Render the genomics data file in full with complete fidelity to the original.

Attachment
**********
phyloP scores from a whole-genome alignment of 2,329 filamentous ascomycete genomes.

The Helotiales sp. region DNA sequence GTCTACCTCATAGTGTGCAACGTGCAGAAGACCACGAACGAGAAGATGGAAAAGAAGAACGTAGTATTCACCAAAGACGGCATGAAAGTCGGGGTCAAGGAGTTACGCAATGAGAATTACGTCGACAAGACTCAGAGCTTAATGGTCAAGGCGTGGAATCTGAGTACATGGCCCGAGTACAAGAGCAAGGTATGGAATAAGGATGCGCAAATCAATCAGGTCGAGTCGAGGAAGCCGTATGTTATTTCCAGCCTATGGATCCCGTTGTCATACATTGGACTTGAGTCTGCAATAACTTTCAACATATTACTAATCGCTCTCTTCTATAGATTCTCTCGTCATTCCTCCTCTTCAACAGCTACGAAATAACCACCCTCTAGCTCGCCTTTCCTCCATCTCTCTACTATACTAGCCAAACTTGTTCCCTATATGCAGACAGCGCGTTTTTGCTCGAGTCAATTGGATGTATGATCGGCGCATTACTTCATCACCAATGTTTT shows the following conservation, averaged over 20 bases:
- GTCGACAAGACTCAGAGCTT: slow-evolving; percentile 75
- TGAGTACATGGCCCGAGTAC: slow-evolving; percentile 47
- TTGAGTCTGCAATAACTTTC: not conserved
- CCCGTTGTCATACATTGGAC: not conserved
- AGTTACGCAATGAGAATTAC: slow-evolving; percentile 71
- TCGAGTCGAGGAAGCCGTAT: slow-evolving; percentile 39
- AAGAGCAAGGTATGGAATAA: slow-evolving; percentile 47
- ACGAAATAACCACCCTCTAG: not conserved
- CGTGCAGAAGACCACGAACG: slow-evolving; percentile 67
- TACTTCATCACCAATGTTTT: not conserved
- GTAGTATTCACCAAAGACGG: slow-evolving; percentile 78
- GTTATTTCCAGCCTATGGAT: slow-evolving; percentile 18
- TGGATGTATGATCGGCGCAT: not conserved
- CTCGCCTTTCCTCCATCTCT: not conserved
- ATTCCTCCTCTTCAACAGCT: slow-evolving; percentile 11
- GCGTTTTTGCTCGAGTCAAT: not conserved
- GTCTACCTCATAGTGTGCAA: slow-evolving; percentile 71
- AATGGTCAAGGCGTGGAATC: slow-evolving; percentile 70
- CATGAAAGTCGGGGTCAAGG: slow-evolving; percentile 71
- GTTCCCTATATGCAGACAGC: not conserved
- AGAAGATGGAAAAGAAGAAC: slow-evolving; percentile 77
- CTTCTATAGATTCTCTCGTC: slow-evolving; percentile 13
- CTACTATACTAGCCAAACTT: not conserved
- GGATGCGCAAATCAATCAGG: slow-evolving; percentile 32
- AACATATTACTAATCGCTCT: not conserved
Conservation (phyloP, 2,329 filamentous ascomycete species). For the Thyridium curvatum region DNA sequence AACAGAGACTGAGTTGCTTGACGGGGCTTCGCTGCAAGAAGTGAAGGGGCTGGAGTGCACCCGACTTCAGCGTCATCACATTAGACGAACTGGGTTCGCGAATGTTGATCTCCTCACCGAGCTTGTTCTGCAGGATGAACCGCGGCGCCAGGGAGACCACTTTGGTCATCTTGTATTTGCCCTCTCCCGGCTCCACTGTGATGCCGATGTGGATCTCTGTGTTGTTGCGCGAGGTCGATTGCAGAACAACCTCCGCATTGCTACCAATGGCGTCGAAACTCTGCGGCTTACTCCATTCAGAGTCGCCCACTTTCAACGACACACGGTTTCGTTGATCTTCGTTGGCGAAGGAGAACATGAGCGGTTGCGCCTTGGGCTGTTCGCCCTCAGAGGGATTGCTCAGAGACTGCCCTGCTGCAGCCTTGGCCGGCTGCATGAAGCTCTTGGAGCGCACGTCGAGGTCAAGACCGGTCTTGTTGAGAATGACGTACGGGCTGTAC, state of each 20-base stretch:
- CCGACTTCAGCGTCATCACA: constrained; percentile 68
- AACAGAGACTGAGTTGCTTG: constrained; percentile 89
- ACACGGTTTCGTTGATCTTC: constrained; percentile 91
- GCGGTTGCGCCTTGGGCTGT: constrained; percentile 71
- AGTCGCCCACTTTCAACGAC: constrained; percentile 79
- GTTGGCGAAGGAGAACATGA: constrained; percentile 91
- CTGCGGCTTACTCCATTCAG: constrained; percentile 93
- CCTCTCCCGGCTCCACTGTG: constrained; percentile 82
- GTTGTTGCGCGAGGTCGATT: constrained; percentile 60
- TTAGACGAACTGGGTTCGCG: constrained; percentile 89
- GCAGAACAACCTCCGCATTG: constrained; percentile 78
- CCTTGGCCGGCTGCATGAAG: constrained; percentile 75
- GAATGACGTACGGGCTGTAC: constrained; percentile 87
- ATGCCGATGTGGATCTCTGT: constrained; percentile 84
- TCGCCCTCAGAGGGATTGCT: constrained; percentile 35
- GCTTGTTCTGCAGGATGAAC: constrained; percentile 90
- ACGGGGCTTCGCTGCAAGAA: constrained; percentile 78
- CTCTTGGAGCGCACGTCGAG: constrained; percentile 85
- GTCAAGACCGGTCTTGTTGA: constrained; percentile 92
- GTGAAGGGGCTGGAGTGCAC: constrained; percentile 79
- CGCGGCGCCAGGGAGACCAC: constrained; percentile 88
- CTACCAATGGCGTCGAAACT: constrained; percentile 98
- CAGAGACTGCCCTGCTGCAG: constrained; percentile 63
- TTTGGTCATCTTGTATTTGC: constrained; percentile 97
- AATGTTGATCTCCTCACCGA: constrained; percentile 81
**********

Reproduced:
phyloP scores from a whole-genome alignment of 2,329 filamentous ascomycete genomes.

The Helotiales sp. region DNA sequence GTCTACCTCATAGTGTGCAACGTGCAGAAGACCACGAACGAGAAGATGGAAAAGAAGAACGTAGTATTCACCAAAGACGGCATGAAAGTCGGGGTCAAGGAGTTACGCAATGAGAATTACGTCGACAAGACTCAGAGCTTAATGGTCAAGGCGTGGAATCTGAGTACATGGCCCGAGTACAAGAGCAAGGTATGGAATAAGGATGCGCAAATCAATCAGGTCGAGTCGAGGAAGCCGTATGTTATTTCCAGCCTATGGATCCCGTTGTCATACATTGGACTTGAGTCTGCAATAACTTTCAACATATTACTAATCGCTCTCTTCTATAGATTCTCTCGTCATTCCTCCTCTTCAACAGCTACGAAATAACCACCCTCTAGCTCGCCTTTCCTCCATCTCTCTACTATACTAGCCAAACTTGTTCCCTATATGCAGACAGCGCGTTTTTGCTCGAGTCAATTGGATGTATGATCGGCGCATTACTTCATCACCAATGTTTT shows the following conservation, averaged over 20 bases:
- GTCGACAAGACTCAGAGCTT: slow-evolving; percentile 75
- TGAGTACATGGCCCGAGTAC: slow-evolving; percentile 47
- TTGAGTCTGCAATAACTTTC: not conserved
- CCCGTTGTCATACATTGGAC: not conserved
- AGTTACGCAATGAGAATTAC: slow-evolving; percentile 71
- TCGAGTCGAGGAAGCCGTAT: slow-evolving; percentile 39
- AAGAGCAAGGTATGGAATAA: slow-evolving; percentile 47
- ACGAAATAACCACCCTCTAG: not conserved
- CGTGCAGAAGACCACGAACG: slow-evolving; percentile 67
- TACTTCATCACCAATGTTTT: not conserved
- GTAGTATTCACCAAAGACGG: slow-evolving; percentile 78
- GTTATTTCCAGCCTATGGAT: slow-evolving; percentile 18
- TGGATGTATGATCGGCGCAT: not conserved
- CTCGCCTTTCCTCCATCTCT: not conserved
- ATTCCTCCTCTTCAACAGCT: slow-evolving; percentile 11
- GCGTTTTTGCTCGAGTCAAT: not conserved
- GTCTACCTCATAGTGTGCAA: slow-evolving; percentile 71
- AATGGTCAAGGCGTGGAATC: slow-evolving; percentile 70
- CATGAAAGTCGGGGTCAAGG: slow-evolving; percentile 71
- GTTCCCTATATGCAGACAGC: not conserved
- AGAAGATGGAAAAGAAGAAC: slow-evolving; percentile 77
- CTTCTATAGATTCTCTCGTC: slow-evolving; percentile 13
- CTACTATACTAGCCAAACTT: not conserved
- GGATGCGCAAATCAATCAGG: slow-evolving; percentile 32
- AACATATTACTAATCGCTCT: not conserved
Conservation (phyloP, 2,329 filamentous ascomycete species). For the Thyridium curvatum region DNA sequence AACAGAGACTGAGTTGCTTGACGGGGCTTCGCTGCAAGAAGTGAAGGGGCTGGAGTGCACCCGACTTCAGCGTCATCACATTAGACGAACTGGGTTCGCGAATGTTGATCTCCTCACCGAGCTTGTTCTGCAGGATGAACCGCGGCGCCAGGGAGACCACTTTGGTCATCTTGTATTTGCCCTCTCCCGGCTCCACTGTGATGCCGATGTGGATCTCTGTGTTGTTGCGCGAGGTCGATTGCAGAACAACCTCCGCATTGCTACCAATGGCGTCGAAACTCTGCGGCTTACTCCATTCAGAGTCGCCCACTTTCAACGACACACGGTTTCGTTGATCTTCGTTGGCGAAGGAGAACATGAGCGGTTGCGCCTTGGGCTGTTCGCCCTCAGAGGGATTGCTCAGAGACTGCCCTGCTGCAGCCTTGGCCGGCTGCATGAAGCTCTTGGAGCGCACGTCGAGGTCAAGACCGGTCTTGTTGAGAATGACGTACGGGCTGTAC, state of each 20-base stretch:
- CCGACTTCAGCGTCATCACA: constrained; percentile 68
- AACAGAGACTGAGTTGCTTG: constrained; percentile 89
- ACACGGTTTCGTTGATCTTC: constrained; percentile 91
- GCGGTTGCGCCTTGGGCTGT: constrained; percentile 71
- AGTCGCCCACTTTCAACGAC: constrained; percentile 79
- GTTGGCGAAGGAGAACATGA: constrained; percentile 91
- CTGCGGCTTACTCCATTCAG: constrained; percentile 93
- CCTCTCCCGGCTCCACTGTG: constrained; percentile 82
- GTTGTTGCGCGAGGTCGATT: constrained; percentile 60
- TTAGACGAACTGGGTTCGCG: constrained; percentile 89
- GCAGAACAACCTCCGCATTG: constrained; percentile 78
- CCTTGGCCGGCTGCATGAAG: constrained; percentile 75
- GAATGACGTACGGGCTGTAC: constrained; percentile 87
- ATGCCGATGTGGATCTCTGT: constrained; percentile 84
- TCGCCCTCAGAGGGATTGCT: constrained; percentile 35
- GCTTGTTCTGCAGGATGAAC: constrained; percentile 90
- ACGGGGCTTCGCTGCAAGAA: constrained; percentile 78
- CTCTTGGAGCGCACGTCGAG: constrained; percentile 85
- GTCAAGACCGGTCTTGTTGA: constrained; percentile 92
- GTGAAGGGGCTGGAGTGCAC: constrained; percentile 79
- CGCGGCGCCAGGGAGACCAC: constrained; percentile 88
- CTACCAATGGCGTCGAAACT: constrained; percentile 98
- CAGAGACTGCCCTGCTGCAG: constrained; percentile 63
- TTTGGTCATCTTGTATTTGC: constrained; percentile 97
- AATGTTGATCTCCTCACCGA: constrained; percentile 81